Discover the Many East Texas Trails


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The collegiate trail head in Paris is the start of 11 miles of paved trail that links Paris to Reno and on to Blossom.

Photo by LouAnn Campbell

Spring is in the air in East Texas. It’s the perfect time and place to lace up some hiking boots or sneakers and head outside. 

There are some amazing trails in the region to spend some time with nature and a good place to start is the North East Texas Trail (NETT). 

The NETT trail encompasses 130 miles of recycled rail banked corridor. This unique piece of Texas history stretches from Farmersville to New Boston. It winds through 19 towns and seven counties. 

“We come out here when it’s nice just to walk,” said Laura Perales of Paris. Laura, her husband enjoy their walks on the trail with their three-year-old son. 

The NETT has an interesting history. When Earl Erickson retired as the Pasadena parks and recreation director and moved to Paris, Texas, in 2003, he knew he needed a project to keep him busy. Erickson saw the NETT as a way to contribute to area communities and the health of its citizens. His work has allowed the vision of repurposing an invaluable rail banked corridor into pedestrian, bicycle, and equestrian trails to come to life. 

The Trail at Heart

East of Farmersville by some 67 miles, the Collegiate Trail Head in Paris holds the distinction of being “The Heart of the NETT.” Signage features a commemorative railroad tie and spikes. 

The trail continues from 8th Street in Paris, and the towns of Reno and Blossom are on the map in the next 11 miles. The Trail de Paris is a great place to enjoy the city and take to the trail. Pack a lunch and head to the observation deck. Grab a yoga mat for a stretch or a meditation session on one of the designated yoga spots in the Outdoor Yoga Park.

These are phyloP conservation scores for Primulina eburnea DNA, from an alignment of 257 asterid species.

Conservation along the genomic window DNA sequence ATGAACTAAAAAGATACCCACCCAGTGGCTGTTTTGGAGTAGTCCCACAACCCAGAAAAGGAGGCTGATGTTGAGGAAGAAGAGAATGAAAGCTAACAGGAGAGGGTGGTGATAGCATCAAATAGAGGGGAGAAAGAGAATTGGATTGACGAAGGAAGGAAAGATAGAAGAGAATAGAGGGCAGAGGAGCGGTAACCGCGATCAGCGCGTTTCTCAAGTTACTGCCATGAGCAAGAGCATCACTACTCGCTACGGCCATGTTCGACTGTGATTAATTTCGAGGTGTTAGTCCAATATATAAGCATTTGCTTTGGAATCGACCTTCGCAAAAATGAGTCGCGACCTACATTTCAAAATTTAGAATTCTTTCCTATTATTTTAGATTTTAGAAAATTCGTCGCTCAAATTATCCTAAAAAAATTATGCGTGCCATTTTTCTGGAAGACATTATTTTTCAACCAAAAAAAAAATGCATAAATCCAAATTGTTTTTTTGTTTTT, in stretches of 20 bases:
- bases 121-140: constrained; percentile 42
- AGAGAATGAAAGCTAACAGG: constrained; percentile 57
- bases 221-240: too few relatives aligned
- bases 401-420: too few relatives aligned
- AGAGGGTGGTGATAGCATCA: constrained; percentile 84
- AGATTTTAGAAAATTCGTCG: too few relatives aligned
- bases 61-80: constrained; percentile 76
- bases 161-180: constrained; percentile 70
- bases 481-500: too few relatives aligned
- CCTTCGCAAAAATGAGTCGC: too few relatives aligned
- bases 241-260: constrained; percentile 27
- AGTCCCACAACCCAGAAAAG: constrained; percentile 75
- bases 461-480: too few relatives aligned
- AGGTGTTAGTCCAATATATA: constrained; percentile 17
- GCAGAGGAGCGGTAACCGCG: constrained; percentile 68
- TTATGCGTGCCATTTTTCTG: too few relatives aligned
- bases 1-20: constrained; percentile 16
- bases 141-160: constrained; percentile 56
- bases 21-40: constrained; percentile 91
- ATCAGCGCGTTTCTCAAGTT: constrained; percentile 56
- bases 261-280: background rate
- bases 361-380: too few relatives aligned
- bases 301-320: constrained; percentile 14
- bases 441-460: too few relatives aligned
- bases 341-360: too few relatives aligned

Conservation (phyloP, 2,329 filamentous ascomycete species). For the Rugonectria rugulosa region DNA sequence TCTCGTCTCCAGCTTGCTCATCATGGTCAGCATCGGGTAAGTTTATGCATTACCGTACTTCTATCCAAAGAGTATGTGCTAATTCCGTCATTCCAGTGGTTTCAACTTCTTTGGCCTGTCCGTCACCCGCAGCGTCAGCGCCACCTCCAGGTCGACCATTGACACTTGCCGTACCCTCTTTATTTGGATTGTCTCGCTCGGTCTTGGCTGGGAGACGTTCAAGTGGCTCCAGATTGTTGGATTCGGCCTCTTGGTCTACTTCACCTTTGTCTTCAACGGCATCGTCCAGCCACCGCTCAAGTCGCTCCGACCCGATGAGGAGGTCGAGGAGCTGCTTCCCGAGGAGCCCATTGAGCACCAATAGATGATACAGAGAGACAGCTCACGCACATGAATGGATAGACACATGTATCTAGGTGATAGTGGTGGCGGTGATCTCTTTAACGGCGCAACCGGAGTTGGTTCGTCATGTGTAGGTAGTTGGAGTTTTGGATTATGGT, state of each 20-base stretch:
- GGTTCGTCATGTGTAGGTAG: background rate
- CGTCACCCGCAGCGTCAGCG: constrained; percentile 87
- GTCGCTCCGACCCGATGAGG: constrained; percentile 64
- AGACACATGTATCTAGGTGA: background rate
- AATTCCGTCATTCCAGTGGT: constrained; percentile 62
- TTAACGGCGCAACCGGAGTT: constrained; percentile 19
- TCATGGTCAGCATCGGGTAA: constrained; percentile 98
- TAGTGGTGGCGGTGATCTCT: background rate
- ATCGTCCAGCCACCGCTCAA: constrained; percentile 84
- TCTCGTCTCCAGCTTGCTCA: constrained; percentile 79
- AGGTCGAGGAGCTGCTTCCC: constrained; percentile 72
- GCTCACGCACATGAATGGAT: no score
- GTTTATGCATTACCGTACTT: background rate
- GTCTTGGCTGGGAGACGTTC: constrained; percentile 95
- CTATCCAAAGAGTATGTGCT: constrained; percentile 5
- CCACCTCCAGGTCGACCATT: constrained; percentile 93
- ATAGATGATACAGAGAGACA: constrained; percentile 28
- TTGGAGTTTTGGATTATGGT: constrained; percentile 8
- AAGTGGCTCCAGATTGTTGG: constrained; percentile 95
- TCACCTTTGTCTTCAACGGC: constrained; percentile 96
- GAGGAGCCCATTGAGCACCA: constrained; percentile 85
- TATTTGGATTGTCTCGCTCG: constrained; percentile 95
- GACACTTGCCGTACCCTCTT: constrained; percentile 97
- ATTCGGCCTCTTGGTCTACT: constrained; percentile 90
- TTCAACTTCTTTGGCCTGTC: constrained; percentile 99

“I come over here to get outside and walk. I enjoy nature,” said 92-year-old Silas McFarlane of Paris. 

When the Northeast Texas trail is finally completed, it will be one of the longest trails of its kind in the country. No motorized traffic is allowed so walkers, runners, and cyclists are safe to enjoy nature at their own pace. 

“The longer the trail, the more people will travel to use it,” Erickson said. 

Erickson developed the NETT Coalition. The advocacy group works with the Texas Department of Fish and Wildlife, rail bank agencies, and landowners on the continued development of the NETT. 

Westward Ho!

Head out to the west side of NETT and call “wheels down” or start your run or walk at the Audie L. Murphy Trail Head near the historic onion shed in downtown Farmersville. There, visitors can enjoy a ride or hike on 2.5 miles of concrete and 2.5 miles of granite maintained by the city. 

Parts of the NETT are still very austere and not paved or covered in gravel, but the views are amazing. The picturesque but damaged Sulphur River Bridge does not extend over the river and will require passersby to take in the scenery on an alternate path. 

“In five years the entire trail will be paved or chipped and the bridges will be fixed,” Erickson said. 

For now, trail conditions are provided at www.northeasttexastrail.org. 

The Two-Wheel Preference

Cyclists in East Texas are a close knit group, always looking for an adventure. They love the outdoors and the peaceful solitude of riding their bikes around East Texas. 

In June a bicycle ride called “Ride the NETT” is planned. It will leave out of Farmersville June 19. Sign-up and information can be found on the Ride the NETT Facebook event page.